By NED OLIVER • Richmond Times-Dispatch
Yesha Callahan’s son called distraught early on a Sunday morning: A Chesterfield County police officer had just drawn a gun on him during a minor traffic stop.
Accounts differ, but through the course of the encounter, the police said the car smelled like marijuana and initiated a search. At some point, police said the Virginia State University freshman reached for his waistband and an officer pulled his gun.
Ultimately no shots were fired, no illegal drugs were found, no traffic tickets were written, and everyone went their separate ways. But Callahan said her son was badly shaken and she, as his mom, wanted to understand what happened. So she filed a Freedom of Information Act request for the footage from the body cameras the two officers who made the stop were wearing.
“I just assumed because there were no criminal charges, no citations, no tickets or anything, that the footage should be readily available,” she said.
It was not. The day after the Feb. 4 incident, the department declined to provide the video, citing an exemption in the state’s public records laws that allows police to keep materials from criminal investigations secret — even in cases that do not result in charges.
Callahan’s experience in Chesterfield isn’t unique in Virginia, where law enforcement agencies have broad leeway to deny requests. And advocates, news agencies and, in this case, concerned parents have found they often do.
“When they roll out these programs and they ask the public to support them, the justification is always transparency and public trust in law enforcement,” said Bill Farrar, a spokesman for the American Civil Liberties Union of Virginia, which has studied body camera policies of Virginia police departments. “So why would they not release footage?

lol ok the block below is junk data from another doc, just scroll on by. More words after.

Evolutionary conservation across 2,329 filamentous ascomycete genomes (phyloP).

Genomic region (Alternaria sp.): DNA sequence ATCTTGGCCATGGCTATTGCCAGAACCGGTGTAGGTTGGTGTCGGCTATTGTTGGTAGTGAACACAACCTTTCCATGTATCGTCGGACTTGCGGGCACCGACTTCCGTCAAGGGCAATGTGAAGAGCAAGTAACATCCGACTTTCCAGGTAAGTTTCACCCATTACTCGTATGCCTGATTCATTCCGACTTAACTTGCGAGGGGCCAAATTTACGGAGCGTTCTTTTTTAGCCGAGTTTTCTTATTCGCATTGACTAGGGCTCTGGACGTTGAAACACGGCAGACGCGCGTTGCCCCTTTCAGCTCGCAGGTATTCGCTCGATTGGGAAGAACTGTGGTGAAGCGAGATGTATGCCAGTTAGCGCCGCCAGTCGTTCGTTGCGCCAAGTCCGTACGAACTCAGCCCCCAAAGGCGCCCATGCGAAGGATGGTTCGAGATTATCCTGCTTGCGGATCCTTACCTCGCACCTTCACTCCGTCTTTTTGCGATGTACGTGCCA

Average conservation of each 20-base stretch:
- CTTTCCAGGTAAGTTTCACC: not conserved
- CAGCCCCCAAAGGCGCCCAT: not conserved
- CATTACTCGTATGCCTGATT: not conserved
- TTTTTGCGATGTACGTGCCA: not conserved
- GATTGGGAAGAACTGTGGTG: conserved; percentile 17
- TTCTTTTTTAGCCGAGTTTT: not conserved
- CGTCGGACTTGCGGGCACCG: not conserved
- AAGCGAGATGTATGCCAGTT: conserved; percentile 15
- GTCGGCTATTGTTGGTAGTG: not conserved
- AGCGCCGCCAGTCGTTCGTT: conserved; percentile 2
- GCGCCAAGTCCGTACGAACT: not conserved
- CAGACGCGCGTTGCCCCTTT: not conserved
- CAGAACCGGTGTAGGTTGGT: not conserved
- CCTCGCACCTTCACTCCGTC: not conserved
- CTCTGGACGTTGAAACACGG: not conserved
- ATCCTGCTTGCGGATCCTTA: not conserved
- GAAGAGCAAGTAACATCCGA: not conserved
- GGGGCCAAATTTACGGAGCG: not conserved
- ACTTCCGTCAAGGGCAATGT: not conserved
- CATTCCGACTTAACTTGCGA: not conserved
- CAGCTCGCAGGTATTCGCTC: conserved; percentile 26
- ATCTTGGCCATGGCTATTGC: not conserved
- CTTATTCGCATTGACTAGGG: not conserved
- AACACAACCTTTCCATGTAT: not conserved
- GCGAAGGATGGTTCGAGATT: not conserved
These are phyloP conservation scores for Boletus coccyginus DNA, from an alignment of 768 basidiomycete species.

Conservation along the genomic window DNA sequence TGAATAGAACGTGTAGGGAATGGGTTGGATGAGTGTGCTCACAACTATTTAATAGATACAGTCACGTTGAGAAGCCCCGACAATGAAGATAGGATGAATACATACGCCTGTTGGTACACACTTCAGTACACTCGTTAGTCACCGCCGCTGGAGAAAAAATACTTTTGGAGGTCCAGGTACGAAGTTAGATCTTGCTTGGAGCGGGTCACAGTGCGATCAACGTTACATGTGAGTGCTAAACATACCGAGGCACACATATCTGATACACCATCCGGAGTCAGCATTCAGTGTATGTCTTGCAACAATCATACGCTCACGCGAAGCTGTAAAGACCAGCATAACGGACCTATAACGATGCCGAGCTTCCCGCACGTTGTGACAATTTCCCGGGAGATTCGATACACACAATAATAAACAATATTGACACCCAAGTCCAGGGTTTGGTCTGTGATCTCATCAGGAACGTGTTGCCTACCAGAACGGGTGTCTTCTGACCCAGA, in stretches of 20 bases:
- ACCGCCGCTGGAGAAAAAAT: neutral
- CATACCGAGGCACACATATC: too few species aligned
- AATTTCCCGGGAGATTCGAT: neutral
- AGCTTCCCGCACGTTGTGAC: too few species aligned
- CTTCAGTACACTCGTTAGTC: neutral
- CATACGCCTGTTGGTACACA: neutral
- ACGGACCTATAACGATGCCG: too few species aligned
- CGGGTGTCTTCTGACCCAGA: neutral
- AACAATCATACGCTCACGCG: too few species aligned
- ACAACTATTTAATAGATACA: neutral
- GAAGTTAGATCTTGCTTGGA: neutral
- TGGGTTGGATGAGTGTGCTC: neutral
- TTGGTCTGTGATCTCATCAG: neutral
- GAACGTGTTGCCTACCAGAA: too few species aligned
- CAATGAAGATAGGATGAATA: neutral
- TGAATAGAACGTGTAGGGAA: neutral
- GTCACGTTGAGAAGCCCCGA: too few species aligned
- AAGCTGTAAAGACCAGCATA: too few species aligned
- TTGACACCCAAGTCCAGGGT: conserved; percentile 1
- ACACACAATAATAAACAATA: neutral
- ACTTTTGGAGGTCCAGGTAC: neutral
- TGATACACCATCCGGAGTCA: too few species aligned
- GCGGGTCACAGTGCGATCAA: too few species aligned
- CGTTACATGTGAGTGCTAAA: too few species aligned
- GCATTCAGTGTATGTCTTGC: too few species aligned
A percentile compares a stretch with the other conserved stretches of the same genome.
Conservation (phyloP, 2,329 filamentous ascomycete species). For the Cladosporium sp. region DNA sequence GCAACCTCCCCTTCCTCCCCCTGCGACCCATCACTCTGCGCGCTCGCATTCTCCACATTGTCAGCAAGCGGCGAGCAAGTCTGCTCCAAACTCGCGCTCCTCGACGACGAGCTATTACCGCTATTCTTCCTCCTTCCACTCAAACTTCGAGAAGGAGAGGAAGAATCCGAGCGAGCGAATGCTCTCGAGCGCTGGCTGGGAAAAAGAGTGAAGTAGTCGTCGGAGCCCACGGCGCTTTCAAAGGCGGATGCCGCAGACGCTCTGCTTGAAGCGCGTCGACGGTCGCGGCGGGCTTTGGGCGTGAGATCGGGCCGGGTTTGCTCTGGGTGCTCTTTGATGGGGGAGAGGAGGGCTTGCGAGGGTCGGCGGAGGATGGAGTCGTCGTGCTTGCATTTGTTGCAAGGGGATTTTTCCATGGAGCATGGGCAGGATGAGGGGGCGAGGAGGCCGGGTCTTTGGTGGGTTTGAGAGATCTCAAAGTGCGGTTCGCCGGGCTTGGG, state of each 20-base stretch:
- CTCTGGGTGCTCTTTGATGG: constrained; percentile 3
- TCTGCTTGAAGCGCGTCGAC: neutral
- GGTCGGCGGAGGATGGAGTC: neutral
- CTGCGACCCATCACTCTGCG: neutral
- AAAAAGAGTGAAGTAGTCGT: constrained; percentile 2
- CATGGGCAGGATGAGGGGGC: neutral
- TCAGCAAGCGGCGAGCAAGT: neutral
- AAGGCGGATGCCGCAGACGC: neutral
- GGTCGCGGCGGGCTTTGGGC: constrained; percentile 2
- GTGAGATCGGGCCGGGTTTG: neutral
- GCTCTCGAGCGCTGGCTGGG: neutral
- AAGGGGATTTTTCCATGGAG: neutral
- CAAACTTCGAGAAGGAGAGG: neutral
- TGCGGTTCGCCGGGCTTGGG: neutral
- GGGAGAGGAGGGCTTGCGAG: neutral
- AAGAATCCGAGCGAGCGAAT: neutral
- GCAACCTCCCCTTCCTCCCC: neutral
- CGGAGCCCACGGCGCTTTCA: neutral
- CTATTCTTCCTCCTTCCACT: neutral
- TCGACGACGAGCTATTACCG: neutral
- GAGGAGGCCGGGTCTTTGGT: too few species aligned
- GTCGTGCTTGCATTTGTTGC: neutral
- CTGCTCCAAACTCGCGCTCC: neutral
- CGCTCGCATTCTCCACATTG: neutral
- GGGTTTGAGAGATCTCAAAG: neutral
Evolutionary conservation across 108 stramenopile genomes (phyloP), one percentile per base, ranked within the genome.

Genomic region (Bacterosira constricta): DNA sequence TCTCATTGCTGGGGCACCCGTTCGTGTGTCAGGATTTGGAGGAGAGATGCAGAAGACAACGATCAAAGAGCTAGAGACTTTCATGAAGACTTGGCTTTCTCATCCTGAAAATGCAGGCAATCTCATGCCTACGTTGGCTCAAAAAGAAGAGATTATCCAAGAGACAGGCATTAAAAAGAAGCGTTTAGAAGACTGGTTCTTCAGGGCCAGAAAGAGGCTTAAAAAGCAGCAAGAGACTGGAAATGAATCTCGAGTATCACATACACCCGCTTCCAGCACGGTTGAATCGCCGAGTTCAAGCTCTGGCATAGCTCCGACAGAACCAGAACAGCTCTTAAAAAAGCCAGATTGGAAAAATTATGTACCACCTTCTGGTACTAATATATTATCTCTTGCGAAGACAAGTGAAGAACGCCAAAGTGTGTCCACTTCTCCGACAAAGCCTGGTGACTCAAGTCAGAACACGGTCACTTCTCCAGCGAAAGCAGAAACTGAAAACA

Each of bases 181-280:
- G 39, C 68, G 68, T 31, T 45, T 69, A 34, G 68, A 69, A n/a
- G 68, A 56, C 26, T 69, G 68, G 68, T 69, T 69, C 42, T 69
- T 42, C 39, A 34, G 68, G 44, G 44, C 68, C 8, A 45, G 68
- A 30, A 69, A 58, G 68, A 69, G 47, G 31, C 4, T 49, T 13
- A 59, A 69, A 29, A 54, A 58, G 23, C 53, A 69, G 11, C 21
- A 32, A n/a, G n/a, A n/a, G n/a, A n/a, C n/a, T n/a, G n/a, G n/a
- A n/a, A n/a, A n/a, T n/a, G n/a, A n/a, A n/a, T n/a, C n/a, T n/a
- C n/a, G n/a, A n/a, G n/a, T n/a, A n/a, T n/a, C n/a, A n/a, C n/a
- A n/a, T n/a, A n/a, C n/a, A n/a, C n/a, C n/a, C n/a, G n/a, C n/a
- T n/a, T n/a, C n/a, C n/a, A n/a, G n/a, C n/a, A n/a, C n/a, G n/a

“But what we have found is that they don’t.”
Across the country, law enforcement agencies have adopted different approaches to the issue, and they’re evolving quickly as more departments adopt the technology, which one study showed reduced complaints against officers by 93 percent.
The Las Vegas Metropolitan Police Department allows the public to review footage at the department as long as it’s not still part of an investigation.
Other departments have policies that specifically address use of force incidents. In Chicago, Mayor Rahm Emanuel set a policy of releasing video from police shootings within 90 days of the incident.
This month, the Los Angeles Police Department introduced a new policy in which video of “critical incidents” like shootings by officers would automatically become public within 45 days, according to the Los Angeles Times, which reports that police officials had previously resisted making footage public, fearing it would hinder investigations or provide an incomplete snapshot of the event in question.
The agency overcame those concerns by allowing the police chief to withhold videos with the support of at least two of the five members of the city’s police commission.
In Virginia, state law treats body camera footage the same as every other kind of public record, said Alan Gernhardt, the executive director and senior attorney of the Virginia Freedom of Information Advisory Council.
Richmond, Chesterfield, Henrico and Hanover all have policies governing how and when body cameras are used, but none directly addresses how requests for the resulting footage will be handled, a Richmond Times-Dispatch review found.
Elsewhere in the state, a handful of Virginia departments do skew toward making video available, said Megan Rhyne, director of the Virginia Coalition for Open Government. She pointed to policies in Fairfax County that in January led the police chief to release footage of two U.S. Park Police officers shooting Bijan Ghaisar, a Virginia Commonwealth University graduate, at close range. The decision was regarded as unusual, particularly because the FBI, not Fairfax County authorities, was investigating the shooting.